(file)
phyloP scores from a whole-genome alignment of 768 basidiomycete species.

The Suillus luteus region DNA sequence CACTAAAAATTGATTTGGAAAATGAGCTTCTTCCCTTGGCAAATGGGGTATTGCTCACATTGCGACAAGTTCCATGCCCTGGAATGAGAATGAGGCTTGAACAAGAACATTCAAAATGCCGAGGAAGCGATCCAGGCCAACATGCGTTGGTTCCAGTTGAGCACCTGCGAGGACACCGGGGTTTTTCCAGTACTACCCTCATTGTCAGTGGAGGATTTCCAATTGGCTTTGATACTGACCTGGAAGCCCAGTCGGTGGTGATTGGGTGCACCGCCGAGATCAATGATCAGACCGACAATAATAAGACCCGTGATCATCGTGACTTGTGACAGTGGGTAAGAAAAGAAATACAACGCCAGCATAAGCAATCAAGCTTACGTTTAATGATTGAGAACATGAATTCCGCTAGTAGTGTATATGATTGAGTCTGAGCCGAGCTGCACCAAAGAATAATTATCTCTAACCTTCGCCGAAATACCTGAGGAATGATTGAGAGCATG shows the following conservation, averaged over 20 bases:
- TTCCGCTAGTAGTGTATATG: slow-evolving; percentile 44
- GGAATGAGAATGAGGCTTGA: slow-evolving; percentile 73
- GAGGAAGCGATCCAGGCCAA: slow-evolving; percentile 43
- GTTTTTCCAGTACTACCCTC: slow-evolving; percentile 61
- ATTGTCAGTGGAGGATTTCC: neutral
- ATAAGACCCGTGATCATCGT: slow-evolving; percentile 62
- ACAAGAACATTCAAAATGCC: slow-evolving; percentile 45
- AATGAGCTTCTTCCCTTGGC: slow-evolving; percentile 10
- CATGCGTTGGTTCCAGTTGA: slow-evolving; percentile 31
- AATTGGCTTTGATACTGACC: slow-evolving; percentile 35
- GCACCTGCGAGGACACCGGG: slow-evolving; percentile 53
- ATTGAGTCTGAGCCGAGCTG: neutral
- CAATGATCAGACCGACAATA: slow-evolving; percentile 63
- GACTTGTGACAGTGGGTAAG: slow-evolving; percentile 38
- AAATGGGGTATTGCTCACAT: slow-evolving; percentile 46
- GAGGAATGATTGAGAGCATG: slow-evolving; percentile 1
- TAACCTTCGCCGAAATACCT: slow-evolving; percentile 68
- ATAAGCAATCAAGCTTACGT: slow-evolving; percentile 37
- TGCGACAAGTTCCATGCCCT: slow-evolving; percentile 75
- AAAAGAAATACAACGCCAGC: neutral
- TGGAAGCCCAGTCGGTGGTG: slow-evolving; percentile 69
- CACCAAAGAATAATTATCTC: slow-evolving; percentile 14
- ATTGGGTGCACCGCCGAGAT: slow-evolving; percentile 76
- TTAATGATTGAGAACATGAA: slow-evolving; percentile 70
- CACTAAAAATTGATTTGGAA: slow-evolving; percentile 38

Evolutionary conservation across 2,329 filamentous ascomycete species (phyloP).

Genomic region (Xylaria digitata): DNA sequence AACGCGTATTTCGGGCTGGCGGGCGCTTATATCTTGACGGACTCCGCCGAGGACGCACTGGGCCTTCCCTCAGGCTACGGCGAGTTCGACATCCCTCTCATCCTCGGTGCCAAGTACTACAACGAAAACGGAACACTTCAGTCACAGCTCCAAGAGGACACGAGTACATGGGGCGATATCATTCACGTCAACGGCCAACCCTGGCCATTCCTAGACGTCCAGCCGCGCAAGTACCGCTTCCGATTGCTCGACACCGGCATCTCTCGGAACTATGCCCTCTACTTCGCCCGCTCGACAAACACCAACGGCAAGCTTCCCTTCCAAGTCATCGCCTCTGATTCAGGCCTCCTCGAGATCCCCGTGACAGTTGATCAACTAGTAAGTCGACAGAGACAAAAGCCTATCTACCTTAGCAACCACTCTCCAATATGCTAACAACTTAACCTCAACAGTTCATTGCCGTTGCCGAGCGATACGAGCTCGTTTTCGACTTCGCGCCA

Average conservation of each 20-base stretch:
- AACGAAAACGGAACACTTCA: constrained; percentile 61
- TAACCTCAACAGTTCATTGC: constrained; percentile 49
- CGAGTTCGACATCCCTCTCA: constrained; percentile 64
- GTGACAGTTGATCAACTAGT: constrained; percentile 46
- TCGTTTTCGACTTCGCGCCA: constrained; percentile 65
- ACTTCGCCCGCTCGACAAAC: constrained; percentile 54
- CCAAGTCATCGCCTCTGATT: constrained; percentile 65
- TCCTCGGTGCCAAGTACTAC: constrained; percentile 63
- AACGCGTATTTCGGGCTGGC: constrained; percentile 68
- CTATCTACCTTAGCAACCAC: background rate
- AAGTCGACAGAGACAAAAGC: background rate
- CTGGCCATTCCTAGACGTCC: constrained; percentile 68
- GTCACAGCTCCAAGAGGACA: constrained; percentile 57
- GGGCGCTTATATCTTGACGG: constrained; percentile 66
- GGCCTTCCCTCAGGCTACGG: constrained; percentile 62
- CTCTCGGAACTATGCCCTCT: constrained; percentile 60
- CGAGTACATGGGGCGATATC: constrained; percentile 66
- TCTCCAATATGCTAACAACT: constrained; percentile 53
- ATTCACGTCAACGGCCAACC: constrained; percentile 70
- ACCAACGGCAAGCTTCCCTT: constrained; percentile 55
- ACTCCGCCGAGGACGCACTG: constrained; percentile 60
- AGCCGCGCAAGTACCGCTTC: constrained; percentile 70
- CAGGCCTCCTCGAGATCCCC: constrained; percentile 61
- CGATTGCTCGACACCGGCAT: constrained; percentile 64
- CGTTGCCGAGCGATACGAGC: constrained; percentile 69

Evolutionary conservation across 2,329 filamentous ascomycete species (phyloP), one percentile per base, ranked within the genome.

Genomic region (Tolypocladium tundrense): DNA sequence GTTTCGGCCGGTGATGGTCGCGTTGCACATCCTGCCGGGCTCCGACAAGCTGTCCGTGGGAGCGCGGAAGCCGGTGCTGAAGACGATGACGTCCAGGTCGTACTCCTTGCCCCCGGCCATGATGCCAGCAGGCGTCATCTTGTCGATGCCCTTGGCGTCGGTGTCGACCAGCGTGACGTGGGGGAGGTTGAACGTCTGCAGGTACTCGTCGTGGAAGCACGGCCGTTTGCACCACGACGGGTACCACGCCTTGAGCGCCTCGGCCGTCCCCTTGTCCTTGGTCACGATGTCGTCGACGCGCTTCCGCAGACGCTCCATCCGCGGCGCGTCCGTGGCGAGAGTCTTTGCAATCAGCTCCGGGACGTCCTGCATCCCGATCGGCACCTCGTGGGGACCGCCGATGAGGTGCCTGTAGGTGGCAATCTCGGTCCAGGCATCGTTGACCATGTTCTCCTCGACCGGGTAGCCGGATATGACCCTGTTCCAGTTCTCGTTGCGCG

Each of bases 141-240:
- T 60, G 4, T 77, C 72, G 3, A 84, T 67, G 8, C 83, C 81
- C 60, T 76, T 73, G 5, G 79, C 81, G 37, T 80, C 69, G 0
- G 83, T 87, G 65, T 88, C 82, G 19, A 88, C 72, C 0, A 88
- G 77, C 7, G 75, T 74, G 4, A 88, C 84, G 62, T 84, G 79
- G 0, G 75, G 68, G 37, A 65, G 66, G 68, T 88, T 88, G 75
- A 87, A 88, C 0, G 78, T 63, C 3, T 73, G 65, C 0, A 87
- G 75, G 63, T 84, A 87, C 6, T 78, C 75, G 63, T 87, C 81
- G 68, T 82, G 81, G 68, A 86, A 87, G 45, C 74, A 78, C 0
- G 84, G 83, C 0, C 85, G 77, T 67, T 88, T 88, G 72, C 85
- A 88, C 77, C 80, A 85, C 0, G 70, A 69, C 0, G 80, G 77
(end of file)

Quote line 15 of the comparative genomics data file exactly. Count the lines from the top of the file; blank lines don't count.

- CAATGATCAGACCGACAATA: slow-evolving; percentile 63